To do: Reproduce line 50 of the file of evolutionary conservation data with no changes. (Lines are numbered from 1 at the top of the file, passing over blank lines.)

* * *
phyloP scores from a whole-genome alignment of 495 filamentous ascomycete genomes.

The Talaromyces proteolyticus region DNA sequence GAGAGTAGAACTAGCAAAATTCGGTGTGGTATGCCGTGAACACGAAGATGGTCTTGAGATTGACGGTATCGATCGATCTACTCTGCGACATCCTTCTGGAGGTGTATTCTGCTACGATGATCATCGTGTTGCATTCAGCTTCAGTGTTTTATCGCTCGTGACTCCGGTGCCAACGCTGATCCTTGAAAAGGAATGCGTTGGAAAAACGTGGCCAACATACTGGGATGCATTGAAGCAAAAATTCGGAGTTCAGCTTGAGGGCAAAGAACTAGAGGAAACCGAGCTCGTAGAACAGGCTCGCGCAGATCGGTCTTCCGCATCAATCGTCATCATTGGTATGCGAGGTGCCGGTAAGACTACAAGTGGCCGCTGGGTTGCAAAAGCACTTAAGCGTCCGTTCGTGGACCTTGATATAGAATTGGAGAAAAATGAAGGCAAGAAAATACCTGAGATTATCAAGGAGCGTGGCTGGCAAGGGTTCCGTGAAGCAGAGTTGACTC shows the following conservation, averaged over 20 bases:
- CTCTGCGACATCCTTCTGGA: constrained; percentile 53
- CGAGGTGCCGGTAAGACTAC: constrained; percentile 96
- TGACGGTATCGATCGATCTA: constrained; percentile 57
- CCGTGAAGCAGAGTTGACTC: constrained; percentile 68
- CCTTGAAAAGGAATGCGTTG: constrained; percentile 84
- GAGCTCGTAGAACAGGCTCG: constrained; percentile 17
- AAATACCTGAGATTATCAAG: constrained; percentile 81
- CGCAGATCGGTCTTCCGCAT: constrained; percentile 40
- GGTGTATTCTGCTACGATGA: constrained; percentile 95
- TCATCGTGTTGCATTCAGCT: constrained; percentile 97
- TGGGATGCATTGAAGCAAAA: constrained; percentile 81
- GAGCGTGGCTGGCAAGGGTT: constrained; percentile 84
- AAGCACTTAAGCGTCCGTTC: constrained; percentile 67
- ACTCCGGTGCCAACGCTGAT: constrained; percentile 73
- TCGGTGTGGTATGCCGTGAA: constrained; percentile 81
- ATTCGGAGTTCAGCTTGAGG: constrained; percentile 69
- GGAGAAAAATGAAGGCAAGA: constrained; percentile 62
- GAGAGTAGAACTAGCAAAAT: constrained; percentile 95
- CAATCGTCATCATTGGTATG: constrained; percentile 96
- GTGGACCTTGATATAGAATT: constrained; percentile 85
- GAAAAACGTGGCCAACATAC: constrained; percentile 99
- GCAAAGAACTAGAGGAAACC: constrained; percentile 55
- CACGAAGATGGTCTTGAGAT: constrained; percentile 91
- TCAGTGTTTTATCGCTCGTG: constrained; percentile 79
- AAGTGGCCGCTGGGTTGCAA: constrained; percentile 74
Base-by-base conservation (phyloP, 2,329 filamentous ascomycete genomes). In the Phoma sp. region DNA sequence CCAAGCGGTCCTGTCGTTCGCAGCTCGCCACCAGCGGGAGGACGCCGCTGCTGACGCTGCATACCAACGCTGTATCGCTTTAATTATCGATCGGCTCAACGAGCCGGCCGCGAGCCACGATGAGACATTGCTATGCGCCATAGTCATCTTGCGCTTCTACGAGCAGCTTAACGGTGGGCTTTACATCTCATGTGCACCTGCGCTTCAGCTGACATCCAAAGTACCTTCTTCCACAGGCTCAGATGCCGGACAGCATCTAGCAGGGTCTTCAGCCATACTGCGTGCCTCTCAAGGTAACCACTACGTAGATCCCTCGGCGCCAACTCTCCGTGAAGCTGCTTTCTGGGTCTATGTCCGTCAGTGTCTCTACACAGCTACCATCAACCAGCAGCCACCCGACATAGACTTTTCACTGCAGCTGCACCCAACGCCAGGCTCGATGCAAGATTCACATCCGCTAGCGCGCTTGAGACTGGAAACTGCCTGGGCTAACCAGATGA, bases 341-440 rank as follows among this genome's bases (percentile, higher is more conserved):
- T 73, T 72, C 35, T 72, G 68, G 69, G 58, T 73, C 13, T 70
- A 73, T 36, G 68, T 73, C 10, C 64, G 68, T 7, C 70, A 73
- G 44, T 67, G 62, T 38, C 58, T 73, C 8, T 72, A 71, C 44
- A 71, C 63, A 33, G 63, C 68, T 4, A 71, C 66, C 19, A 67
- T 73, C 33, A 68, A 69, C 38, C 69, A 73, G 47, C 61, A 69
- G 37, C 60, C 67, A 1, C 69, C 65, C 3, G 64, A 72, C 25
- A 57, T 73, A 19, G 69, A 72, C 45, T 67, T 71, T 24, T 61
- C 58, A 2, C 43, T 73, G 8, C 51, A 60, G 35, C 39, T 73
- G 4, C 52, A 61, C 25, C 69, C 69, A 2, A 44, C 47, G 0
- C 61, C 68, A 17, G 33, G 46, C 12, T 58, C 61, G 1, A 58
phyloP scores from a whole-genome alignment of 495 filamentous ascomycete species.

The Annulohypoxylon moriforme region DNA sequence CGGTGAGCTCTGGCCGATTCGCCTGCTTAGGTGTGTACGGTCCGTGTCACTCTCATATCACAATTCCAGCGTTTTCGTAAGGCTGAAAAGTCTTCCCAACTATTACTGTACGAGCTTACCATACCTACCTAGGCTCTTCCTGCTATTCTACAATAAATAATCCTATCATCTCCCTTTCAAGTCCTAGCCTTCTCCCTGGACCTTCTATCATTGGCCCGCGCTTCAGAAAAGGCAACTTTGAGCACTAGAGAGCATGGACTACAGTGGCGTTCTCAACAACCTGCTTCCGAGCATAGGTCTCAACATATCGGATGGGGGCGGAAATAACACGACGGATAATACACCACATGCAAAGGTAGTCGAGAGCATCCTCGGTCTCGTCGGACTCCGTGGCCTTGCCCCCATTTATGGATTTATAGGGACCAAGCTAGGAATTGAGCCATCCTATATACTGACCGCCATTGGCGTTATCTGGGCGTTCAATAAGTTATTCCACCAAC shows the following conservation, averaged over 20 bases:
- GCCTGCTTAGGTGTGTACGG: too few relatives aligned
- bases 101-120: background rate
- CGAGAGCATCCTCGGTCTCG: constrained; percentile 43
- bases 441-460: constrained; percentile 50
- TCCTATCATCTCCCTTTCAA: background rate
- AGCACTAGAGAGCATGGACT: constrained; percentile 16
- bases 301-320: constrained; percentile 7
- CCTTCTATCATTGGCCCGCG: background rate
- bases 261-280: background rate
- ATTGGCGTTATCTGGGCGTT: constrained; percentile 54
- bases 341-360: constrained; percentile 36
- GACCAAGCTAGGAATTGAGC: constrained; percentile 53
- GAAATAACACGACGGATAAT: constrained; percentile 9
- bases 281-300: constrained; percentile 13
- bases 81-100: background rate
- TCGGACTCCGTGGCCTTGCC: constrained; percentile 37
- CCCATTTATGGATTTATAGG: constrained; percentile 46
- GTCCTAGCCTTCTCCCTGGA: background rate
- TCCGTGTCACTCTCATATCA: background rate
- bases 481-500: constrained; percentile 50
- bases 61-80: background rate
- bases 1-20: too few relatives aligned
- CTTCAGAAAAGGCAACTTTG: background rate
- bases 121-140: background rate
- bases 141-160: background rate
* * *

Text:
- ATTGGCGTTATCTGGGCGTT: constrained; percentile 54